While many are becoming aware of stories of hate against Asians from news reports, about one in three Americans have reportedly witnessed another person blaming the group for the COVID-19 pandemic.
Whether they did something to help, however, is unclear.
Of this percentage, the majority are Asians (60%), followed by Hispanics (48%), Blacks (43%) and Whites (27%).
The online survey, which ran from April 16-17, polled a sample of 1,001 adults aged 18 and above from the continental U.S., Alaska and Hawaii. The majority of respondents (56%) believe that the pandemic is a natural disaster.
“The majority of people — a bare majority, but a majority — are still viewing the pandemic as a natural disaster,” said Chris Jackson, the head of public polling at Ipsos, according to NBC News. “We’ve not asked this particular question before, but we’ve asked similar questions, and that number is coming down. Earlier on, there was a much larger number of people who viewed it as a natural disaster.”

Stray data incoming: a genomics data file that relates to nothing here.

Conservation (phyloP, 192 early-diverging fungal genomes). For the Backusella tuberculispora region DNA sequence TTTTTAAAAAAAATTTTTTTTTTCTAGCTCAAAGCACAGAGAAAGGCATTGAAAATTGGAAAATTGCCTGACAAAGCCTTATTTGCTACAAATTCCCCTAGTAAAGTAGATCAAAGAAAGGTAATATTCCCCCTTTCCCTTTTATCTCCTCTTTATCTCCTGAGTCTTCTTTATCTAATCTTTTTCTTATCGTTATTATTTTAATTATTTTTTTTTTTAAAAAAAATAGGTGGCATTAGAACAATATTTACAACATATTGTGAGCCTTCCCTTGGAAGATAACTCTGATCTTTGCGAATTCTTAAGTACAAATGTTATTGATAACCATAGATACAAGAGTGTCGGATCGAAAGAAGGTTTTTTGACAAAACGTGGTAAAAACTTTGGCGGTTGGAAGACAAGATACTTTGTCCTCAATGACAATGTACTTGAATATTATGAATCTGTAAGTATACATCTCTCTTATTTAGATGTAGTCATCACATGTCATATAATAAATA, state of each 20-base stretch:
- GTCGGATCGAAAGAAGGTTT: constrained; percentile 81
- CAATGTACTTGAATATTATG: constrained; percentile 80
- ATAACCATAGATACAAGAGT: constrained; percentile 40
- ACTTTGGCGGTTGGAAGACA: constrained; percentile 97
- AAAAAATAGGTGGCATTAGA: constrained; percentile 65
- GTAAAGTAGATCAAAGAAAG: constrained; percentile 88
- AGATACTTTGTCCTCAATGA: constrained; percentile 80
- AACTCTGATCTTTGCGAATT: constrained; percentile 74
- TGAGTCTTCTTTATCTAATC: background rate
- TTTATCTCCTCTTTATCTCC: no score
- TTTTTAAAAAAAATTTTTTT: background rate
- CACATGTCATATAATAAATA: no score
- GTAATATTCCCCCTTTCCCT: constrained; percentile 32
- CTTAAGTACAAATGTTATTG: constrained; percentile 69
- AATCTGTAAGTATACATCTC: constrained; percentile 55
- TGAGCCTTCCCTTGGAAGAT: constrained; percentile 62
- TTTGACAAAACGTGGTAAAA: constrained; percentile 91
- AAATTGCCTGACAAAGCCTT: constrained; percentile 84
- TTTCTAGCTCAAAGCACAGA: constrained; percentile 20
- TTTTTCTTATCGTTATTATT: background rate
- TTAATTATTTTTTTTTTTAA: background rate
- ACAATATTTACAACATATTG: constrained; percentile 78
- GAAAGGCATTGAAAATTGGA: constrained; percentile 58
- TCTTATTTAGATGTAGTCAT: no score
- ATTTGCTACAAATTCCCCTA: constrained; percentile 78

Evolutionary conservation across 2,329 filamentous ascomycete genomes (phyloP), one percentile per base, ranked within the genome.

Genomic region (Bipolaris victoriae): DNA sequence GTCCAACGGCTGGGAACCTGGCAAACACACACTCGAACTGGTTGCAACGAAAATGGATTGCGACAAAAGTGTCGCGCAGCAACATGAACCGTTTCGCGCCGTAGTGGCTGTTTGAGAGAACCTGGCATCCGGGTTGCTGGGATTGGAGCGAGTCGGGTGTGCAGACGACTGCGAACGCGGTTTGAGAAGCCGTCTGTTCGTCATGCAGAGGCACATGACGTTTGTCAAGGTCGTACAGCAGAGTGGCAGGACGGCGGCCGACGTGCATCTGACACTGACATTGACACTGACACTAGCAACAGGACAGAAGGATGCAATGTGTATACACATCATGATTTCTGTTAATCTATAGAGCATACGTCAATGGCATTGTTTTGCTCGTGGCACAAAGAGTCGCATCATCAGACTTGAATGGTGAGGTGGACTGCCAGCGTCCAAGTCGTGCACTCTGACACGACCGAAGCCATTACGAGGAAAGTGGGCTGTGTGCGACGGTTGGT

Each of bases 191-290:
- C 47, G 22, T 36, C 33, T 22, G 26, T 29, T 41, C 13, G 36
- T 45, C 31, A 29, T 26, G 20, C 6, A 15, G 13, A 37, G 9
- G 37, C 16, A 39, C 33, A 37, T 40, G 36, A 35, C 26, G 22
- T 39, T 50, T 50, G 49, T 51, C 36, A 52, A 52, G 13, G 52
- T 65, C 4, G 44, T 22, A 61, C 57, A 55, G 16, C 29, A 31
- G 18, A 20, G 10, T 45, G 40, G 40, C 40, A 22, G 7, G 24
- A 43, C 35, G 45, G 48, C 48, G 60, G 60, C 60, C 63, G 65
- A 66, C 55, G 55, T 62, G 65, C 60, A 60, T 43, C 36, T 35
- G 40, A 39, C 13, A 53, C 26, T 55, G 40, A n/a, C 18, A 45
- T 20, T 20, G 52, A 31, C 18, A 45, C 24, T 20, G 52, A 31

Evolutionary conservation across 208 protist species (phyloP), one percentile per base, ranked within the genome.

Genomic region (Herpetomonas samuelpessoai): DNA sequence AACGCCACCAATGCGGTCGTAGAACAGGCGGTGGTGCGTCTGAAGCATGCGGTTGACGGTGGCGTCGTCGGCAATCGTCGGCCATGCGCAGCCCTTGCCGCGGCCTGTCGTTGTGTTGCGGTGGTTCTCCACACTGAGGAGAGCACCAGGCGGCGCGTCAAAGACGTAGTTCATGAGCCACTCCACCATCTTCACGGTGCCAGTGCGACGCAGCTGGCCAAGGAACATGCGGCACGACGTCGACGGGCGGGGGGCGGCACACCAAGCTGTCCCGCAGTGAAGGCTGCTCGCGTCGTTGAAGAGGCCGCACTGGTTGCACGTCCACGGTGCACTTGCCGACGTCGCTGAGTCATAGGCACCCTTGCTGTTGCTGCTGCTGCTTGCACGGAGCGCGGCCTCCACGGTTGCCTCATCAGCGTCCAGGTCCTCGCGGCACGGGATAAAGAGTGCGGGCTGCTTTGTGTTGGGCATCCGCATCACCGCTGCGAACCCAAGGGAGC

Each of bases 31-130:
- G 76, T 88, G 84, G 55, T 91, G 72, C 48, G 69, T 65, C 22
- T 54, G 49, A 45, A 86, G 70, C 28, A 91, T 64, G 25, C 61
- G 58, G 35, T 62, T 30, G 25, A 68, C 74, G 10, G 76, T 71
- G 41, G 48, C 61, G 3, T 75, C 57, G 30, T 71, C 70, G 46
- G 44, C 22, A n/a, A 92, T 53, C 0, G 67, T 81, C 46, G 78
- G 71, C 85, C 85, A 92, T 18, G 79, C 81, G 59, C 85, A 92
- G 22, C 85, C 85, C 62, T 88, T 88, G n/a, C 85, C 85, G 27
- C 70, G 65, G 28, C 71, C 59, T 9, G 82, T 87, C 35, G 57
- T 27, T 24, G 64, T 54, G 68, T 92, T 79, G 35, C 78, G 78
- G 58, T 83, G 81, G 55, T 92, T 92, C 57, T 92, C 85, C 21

Still, some 3% believe that coronavirus is a form of biological warfare.
Reports of racist and xenophobic attacks against Asian Americans have been on the rise since the coronavirus reached the U.S. Such bias reportedly plays into the long history of racism in the country, particularly the idea of Asian Americans still having to prove their “Americanness.”
“They fall very quickly from model minority to yellow peril,” said Charissa Cheah, a professor of psychology at the University of Maryland, Baltimore. “Asian Americans are considered perpetual foreigners. It doesn’t matter how many generations you’ve been here. You’re always asked, ‘Where do you come from?’”
Last Friday, STOP AAPI HATE — a joint reporting center founded by the Asian Pacific Policy and Planning Council (A3PCON), Chinese for Affirmative Action (CAA) and San Francisco State University’s Asian American Studies Department — said that it received a total of 1,497 reports of coronavirus discrimination since its launch on March 19.
Incidents from California and New York composed 58% of the reports. Examples include discrimination in the workplace, businesses and transportation.
“The volume of incident reports continues to be concerning. But, beyond the sheer numbers, we hear the impact of hate in the pain, humiliation, trepidation and fear in the voices of AAPIs today,” A3PCON Executive Director Manjusha Kulkarni said in a statement. “This is a widespread problem with significant ramifications for our communities.”
Feature Image Screenshots via Emily Chen (right)